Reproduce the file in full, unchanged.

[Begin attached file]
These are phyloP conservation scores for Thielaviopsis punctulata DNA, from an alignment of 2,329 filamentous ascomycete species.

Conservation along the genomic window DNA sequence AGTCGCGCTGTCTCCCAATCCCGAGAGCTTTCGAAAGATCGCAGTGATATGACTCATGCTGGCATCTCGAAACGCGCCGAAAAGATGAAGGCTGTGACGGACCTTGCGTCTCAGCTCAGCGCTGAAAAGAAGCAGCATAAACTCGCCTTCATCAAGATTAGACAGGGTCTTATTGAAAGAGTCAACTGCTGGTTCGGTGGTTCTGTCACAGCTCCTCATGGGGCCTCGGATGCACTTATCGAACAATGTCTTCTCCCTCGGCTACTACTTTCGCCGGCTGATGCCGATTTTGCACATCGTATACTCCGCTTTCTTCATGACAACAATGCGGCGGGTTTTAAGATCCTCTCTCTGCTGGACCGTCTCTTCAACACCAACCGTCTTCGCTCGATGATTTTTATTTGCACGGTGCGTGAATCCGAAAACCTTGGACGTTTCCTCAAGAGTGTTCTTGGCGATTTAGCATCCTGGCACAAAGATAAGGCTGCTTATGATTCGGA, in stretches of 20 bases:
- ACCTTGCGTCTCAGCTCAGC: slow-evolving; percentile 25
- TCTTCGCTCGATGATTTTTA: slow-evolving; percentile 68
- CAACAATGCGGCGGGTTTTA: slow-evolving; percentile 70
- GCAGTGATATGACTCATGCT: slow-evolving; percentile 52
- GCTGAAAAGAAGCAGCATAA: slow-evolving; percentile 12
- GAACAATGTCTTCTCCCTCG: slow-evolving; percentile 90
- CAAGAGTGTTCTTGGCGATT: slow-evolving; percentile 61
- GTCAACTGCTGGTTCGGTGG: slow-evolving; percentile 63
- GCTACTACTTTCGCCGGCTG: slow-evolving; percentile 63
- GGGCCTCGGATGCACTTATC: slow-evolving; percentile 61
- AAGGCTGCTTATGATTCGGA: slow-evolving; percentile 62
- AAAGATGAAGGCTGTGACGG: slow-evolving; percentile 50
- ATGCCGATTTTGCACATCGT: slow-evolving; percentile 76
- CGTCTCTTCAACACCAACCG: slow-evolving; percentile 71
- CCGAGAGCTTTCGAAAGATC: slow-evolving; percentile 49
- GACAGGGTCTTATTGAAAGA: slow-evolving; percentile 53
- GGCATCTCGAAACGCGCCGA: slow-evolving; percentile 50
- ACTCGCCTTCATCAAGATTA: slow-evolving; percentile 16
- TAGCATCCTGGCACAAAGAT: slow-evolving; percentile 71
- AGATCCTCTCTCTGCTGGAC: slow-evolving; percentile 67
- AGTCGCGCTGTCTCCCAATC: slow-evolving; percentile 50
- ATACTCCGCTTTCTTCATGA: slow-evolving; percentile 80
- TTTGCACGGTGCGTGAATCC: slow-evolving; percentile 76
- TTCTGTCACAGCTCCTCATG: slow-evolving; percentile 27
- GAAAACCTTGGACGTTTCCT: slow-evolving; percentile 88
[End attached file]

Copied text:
These are phyloP conservation scores for Thielaviopsis punctulata DNA, from an alignment of 2,329 filamentous ascomycete species.

Conservation along the genomic window DNA sequence AGTCGCGCTGTCTCCCAATCCCGAGAGCTTTCGAAAGATCGCAGTGATATGACTCATGCTGGCATCTCGAAACGCGCCGAAAAGATGAAGGCTGTGACGGACCTTGCGTCTCAGCTCAGCGCTGAAAAGAAGCAGCATAAACTCGCCTTCATCAAGATTAGACAGGGTCTTATTGAAAGAGTCAACTGCTGGTTCGGTGGTTCTGTCACAGCTCCTCATGGGGCCTCGGATGCACTTATCGAACAATGTCTTCTCCCTCGGCTACTACTTTCGCCGGCTGATGCCGATTTTGCACATCGTATACTCCGCTTTCTTCATGACAACAATGCGGCGGGTTTTAAGATCCTCTCTCTGCTGGACCGTCTCTTCAACACCAACCGTCTTCGCTCGATGATTTTTATTTGCACGGTGCGTGAATCCGAAAACCTTGGACGTTTCCTCAAGAGTGTTCTTGGCGATTTAGCATCCTGGCACAAAGATAAGGCTGCTTATGATTCGGA, in stretches of 20 bases:
- ACCTTGCGTCTCAGCTCAGC: slow-evolving; percentile 25
- TCTTCGCTCGATGATTTTTA: slow-evolving; percentile 68
- CAACAATGCGGCGGGTTTTA: slow-evolving; percentile 70
- GCAGTGATATGACTCATGCT: slow-evolving; percentile 52
- GCTGAAAAGAAGCAGCATAA: slow-evolving; percentile 12
- GAACAATGTCTTCTCCCTCG: slow-evolving; percentile 90
- CAAGAGTGTTCTTGGCGATT: slow-evolving; percentile 61
- GTCAACTGCTGGTTCGGTGG: slow-evolving; percentile 63
- GCTACTACTTTCGCCGGCTG: slow-evolving; percentile 63
- GGGCCTCGGATGCACTTATC: slow-evolving; percentile 61
- AAGGCTGCTTATGATTCGGA: slow-evolving; percentile 62
- AAAGATGAAGGCTGTGACGG: slow-evolving; percentile 50
- ATGCCGATTTTGCACATCGT: slow-evolving; percentile 76
- CGTCTCTTCAACACCAACCG: slow-evolving; percentile 71
- CCGAGAGCTTTCGAAAGATC: slow-evolving; percentile 49
- GACAGGGTCTTATTGAAAGA: slow-evolving; percentile 53
- GGCATCTCGAAACGCGCCGA: slow-evolving; percentile 50
- ACTCGCCTTCATCAAGATTA: slow-evolving; percentile 16
- TAGCATCCTGGCACAAAGAT: slow-evolving; percentile 71
- AGATCCTCTCTCTGCTGGAC: slow-evolving; percentile 67
- AGTCGCGCTGTCTCCCAATC: slow-evolving; percentile 50
- ATACTCCGCTTTCTTCATGA: slow-evolving; percentile 80
- TTTGCACGGTGCGTGAATCC: slow-evolving; percentile 76
- TTCTGTCACAGCTCCTCATG: slow-evolving; percentile 27
- GAAAACCTTGGACGTTTCCT: slow-evolving; percentile 88